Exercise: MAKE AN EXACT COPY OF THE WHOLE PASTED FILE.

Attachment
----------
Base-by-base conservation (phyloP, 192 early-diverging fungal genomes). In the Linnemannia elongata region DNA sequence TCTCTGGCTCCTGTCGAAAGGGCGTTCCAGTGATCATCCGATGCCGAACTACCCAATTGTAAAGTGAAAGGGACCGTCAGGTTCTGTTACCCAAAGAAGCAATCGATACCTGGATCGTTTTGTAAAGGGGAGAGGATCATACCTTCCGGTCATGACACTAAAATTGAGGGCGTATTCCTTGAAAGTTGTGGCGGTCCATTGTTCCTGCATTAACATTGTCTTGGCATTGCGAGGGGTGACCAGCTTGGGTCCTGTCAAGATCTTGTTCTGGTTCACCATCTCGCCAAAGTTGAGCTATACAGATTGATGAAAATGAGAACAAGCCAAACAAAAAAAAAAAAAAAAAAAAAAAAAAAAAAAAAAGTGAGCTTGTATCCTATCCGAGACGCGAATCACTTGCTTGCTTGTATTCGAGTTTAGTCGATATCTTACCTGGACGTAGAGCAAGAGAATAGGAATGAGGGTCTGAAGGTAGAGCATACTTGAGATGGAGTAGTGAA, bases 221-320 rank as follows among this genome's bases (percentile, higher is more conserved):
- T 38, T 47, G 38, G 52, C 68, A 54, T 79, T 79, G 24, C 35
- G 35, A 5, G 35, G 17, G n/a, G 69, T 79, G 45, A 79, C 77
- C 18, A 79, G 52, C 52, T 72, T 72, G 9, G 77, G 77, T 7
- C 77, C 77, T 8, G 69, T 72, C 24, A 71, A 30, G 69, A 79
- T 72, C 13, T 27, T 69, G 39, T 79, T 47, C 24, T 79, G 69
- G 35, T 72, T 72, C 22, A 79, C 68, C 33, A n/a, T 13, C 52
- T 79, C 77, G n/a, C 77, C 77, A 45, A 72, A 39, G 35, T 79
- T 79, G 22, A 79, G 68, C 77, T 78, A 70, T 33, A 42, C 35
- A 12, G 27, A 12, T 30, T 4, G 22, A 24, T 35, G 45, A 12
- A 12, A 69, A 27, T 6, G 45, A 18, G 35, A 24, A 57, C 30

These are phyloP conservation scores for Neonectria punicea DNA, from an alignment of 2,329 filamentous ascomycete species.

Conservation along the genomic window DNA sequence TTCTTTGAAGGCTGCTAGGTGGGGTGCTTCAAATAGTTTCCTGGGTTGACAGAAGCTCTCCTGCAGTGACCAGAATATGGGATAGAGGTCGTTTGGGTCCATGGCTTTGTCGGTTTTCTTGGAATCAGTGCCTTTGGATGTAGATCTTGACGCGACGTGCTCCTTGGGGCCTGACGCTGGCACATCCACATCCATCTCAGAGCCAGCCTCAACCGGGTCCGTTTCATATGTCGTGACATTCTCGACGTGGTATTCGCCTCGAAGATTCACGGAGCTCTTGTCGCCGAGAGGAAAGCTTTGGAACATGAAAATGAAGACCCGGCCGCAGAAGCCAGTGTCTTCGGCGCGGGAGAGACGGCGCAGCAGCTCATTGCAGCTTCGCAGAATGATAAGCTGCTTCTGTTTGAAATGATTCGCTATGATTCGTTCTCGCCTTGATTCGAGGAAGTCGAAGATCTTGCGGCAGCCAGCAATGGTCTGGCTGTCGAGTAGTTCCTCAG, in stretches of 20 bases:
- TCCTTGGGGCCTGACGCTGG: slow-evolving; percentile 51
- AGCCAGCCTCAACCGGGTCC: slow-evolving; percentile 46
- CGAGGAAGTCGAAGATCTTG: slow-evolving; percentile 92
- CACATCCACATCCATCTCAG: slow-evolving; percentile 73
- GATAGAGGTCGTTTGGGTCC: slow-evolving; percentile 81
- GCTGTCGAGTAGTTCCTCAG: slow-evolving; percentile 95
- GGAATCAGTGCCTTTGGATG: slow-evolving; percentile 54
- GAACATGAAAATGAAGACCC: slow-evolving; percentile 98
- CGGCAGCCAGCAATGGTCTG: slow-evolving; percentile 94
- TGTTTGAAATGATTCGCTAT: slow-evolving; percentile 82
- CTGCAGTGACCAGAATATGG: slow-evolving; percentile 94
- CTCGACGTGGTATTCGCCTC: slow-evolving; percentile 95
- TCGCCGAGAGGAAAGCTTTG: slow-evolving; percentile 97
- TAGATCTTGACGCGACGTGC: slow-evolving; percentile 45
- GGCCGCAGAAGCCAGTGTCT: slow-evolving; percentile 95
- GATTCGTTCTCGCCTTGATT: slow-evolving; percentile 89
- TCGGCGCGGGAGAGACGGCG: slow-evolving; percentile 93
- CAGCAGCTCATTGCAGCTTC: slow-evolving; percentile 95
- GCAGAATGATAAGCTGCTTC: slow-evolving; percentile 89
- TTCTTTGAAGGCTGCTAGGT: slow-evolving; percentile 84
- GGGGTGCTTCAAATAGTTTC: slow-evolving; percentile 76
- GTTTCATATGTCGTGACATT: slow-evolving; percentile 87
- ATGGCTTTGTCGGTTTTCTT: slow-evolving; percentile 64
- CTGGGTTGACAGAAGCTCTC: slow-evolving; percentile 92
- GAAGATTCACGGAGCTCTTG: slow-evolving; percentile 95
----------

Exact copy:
Base-by-base conservation (phyloP, 192 early-diverging fungal genomes). In the Linnemannia elongata region DNA sequence TCTCTGGCTCCTGTCGAAAGGGCGTTCCAGTGATCATCCGATGCCGAACTACCCAATTGTAAAGTGAAAGGGACCGTCAGGTTCTGTTACCCAAAGAAGCAATCGATACCTGGATCGTTTTGTAAAGGGGAGAGGATCATACCTTCCGGTCATGACACTAAAATTGAGGGCGTATTCCTTGAAAGTTGTGGCGGTCCATTGTTCCTGCATTAACATTGTCTTGGCATTGCGAGGGGTGACCAGCTTGGGTCCTGTCAAGATCTTGTTCTGGTTCACCATCTCGCCAAAGTTGAGCTATACAGATTGATGAAAATGAGAACAAGCCAAACAAAAAAAAAAAAAAAAAAAAAAAAAAAAAAAAAAGTGAGCTTGTATCCTATCCGAGACGCGAATCACTTGCTTGCTTGTATTCGAGTTTAGTCGATATCTTACCTGGACGTAGAGCAAGAGAATAGGAATGAGGGTCTGAAGGTAGAGCATACTTGAGATGGAGTAGTGAA, bases 221-320 rank as follows among this genome's bases (percentile, higher is more conserved):
- T 38, T 47, G 38, G 52, C 68, A 54, T 79, T 79, G 24, C 35
- G 35, A 5, G 35, G 17, G n/a, G 69, T 79, G 45, A 79, C 77
- C 18, A 79, G 52, C 52, T 72, T 72, G 9, G 77, G 77, T 7
- C 77, C 77, T 8, G 69, T 72, C 24, A 71, A 30, G 69, A 79
- T 72, C 13, T 27, T 69, G 39, T 79, T 47, C 24, T 79, G 69
- G 35, T 72, T 72, C 22, A 79, C 68, C 33, A n/a, T 13, C 52
- T 79, C 77, G n/a, C 77, C 77, A 45, A 72, A 39, G 35, T 79
- T 79, G 22, A 79, G 68, C 77, T 78, A 70, T 33, A 42, C 35
- A 12, G 27, A 12, T 30, T 4, G 22, A 24, T 35, G 45, A 12
- A 12, A 69, A 27, T 6, G 45, A 18, G 35, A 24, A 57, C 30

These are phyloP conservation scores for Neonectria punicea DNA, from an alignment of 2,329 filamentous ascomycete species.

Conservation along the genomic window DNA sequence TTCTTTGAAGGCTGCTAGGTGGGGTGCTTCAAATAGTTTCCTGGGTTGACAGAAGCTCTCCTGCAGTGACCAGAATATGGGATAGAGGTCGTTTGGGTCCATGGCTTTGTCGGTTTTCTTGGAATCAGTGCCTTTGGATGTAGATCTTGACGCGACGTGCTCCTTGGGGCCTGACGCTGGCACATCCACATCCATCTCAGAGCCAGCCTCAACCGGGTCCGTTTCATATGTCGTGACATTCTCGACGTGGTATTCGCCTCGAAGATTCACGGAGCTCTTGTCGCCGAGAGGAAAGCTTTGGAACATGAAAATGAAGACCCGGCCGCAGAAGCCAGTGTCTTCGGCGCGGGAGAGACGGCGCAGCAGCTCATTGCAGCTTCGCAGAATGATAAGCTGCTTCTGTTTGAAATGATTCGCTATGATTCGTTCTCGCCTTGATTCGAGGAAGTCGAAGATCTTGCGGCAGCCAGCAATGGTCTGGCTGTCGAGTAGTTCCTCAG, in stretches of 20 bases:
- TCCTTGGGGCCTGACGCTGG: slow-evolving; percentile 51
- AGCCAGCCTCAACCGGGTCC: slow-evolving; percentile 46
- CGAGGAAGTCGAAGATCTTG: slow-evolving; percentile 92
- CACATCCACATCCATCTCAG: slow-evolving; percentile 73
- GATAGAGGTCGTTTGGGTCC: slow-evolving; percentile 81
- GCTGTCGAGTAGTTCCTCAG: slow-evolving; percentile 95
- GGAATCAGTGCCTTTGGATG: slow-evolving; percentile 54
- GAACATGAAAATGAAGACCC: slow-evolving; percentile 98
- CGGCAGCCAGCAATGGTCTG: slow-evolving; percentile 94
- TGTTTGAAATGATTCGCTAT: slow-evolving; percentile 82
- CTGCAGTGACCAGAATATGG: slow-evolving; percentile 94
- CTCGACGTGGTATTCGCCTC: slow-evolving; percentile 95
- TCGCCGAGAGGAAAGCTTTG: slow-evolving; percentile 97
- TAGATCTTGACGCGACGTGC: slow-evolving; percentile 45
- GGCCGCAGAAGCCAGTGTCT: slow-evolving; percentile 95
- GATTCGTTCTCGCCTTGATT: slow-evolving; percentile 89
- TCGGCGCGGGAGAGACGGCG: slow-evolving; percentile 93
- CAGCAGCTCATTGCAGCTTC: slow-evolving; percentile 95
- GCAGAATGATAAGCTGCTTC: slow-evolving; percentile 89
- TTCTTTGAAGGCTGCTAGGT: slow-evolving; percentile 84
- GGGGTGCTTCAAATAGTTTC: slow-evolving; percentile 76
- GTTTCATATGTCGTGACATT: slow-evolving; percentile 87
- ATGGCTTTGTCGGTTTTCTT: slow-evolving; percentile 64
- CTGGGTTGACAGAAGCTCTC: slow-evolving; percentile 92
- GAAGATTCACGGAGCTCTTG: slow-evolving; percentile 95